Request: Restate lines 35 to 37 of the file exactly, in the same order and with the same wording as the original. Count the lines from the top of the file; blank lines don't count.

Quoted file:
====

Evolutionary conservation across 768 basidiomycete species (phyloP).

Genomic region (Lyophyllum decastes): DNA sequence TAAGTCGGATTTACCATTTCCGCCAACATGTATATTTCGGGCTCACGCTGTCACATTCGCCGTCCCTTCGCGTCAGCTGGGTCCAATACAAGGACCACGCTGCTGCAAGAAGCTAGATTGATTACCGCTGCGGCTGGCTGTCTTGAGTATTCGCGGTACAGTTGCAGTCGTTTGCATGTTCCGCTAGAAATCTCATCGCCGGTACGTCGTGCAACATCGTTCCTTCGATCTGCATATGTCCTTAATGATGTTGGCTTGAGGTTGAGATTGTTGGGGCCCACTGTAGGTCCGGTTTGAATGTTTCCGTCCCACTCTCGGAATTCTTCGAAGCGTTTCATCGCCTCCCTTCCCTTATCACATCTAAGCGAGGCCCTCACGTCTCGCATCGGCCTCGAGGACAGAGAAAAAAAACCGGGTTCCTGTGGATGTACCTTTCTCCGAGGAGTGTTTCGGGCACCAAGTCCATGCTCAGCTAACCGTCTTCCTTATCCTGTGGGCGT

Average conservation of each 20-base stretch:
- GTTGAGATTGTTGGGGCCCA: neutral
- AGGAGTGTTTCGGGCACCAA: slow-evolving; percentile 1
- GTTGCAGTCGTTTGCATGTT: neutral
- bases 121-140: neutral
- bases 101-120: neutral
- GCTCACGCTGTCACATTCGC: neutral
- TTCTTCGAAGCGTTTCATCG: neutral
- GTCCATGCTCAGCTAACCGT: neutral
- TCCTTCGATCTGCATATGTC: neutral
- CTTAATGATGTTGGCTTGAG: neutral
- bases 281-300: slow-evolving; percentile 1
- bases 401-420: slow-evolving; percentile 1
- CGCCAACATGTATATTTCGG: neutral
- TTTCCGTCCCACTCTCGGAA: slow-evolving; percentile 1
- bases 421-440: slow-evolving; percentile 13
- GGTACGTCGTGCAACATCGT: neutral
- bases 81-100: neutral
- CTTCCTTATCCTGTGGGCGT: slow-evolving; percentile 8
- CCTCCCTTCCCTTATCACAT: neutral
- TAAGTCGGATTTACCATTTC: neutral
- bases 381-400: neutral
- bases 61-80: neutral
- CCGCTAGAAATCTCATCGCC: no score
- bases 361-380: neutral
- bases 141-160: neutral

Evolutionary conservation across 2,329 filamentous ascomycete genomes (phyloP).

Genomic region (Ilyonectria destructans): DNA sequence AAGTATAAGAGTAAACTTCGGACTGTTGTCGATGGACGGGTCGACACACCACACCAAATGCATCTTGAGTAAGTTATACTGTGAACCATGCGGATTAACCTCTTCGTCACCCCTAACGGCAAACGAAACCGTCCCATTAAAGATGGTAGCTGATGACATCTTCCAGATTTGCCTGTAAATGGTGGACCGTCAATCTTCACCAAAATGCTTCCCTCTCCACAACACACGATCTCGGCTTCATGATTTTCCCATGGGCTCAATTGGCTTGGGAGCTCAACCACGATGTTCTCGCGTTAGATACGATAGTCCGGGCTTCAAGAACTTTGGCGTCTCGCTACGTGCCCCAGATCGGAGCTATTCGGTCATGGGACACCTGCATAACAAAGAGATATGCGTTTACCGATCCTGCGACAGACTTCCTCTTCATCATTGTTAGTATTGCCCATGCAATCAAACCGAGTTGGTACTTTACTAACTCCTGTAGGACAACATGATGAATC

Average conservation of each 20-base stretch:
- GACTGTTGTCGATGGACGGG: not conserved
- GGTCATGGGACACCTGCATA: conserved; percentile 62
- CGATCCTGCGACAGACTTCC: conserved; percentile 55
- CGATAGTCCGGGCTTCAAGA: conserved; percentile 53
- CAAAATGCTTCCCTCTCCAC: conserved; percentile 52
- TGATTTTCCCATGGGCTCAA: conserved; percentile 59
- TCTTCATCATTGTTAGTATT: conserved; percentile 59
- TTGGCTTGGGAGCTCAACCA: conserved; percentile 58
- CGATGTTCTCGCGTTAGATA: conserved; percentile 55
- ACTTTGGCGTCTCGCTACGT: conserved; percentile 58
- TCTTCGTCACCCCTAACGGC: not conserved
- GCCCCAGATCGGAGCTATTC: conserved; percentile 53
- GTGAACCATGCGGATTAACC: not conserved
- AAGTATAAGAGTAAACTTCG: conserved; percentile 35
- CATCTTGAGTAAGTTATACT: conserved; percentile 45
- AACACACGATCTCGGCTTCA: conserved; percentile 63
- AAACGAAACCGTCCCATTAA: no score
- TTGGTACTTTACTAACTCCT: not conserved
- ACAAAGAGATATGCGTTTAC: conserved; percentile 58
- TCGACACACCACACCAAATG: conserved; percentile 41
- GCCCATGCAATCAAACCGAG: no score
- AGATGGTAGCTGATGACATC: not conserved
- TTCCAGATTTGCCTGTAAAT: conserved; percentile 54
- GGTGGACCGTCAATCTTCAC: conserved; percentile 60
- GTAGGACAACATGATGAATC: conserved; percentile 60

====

- CGATAGTCCGGGCTTCAAGA: conserved; percentile 53
- CAAAATGCTTCCCTCTCCAC: conserved; percentile 52
- TGATTTTCCCATGGGCTCAA: conserved; percentile 59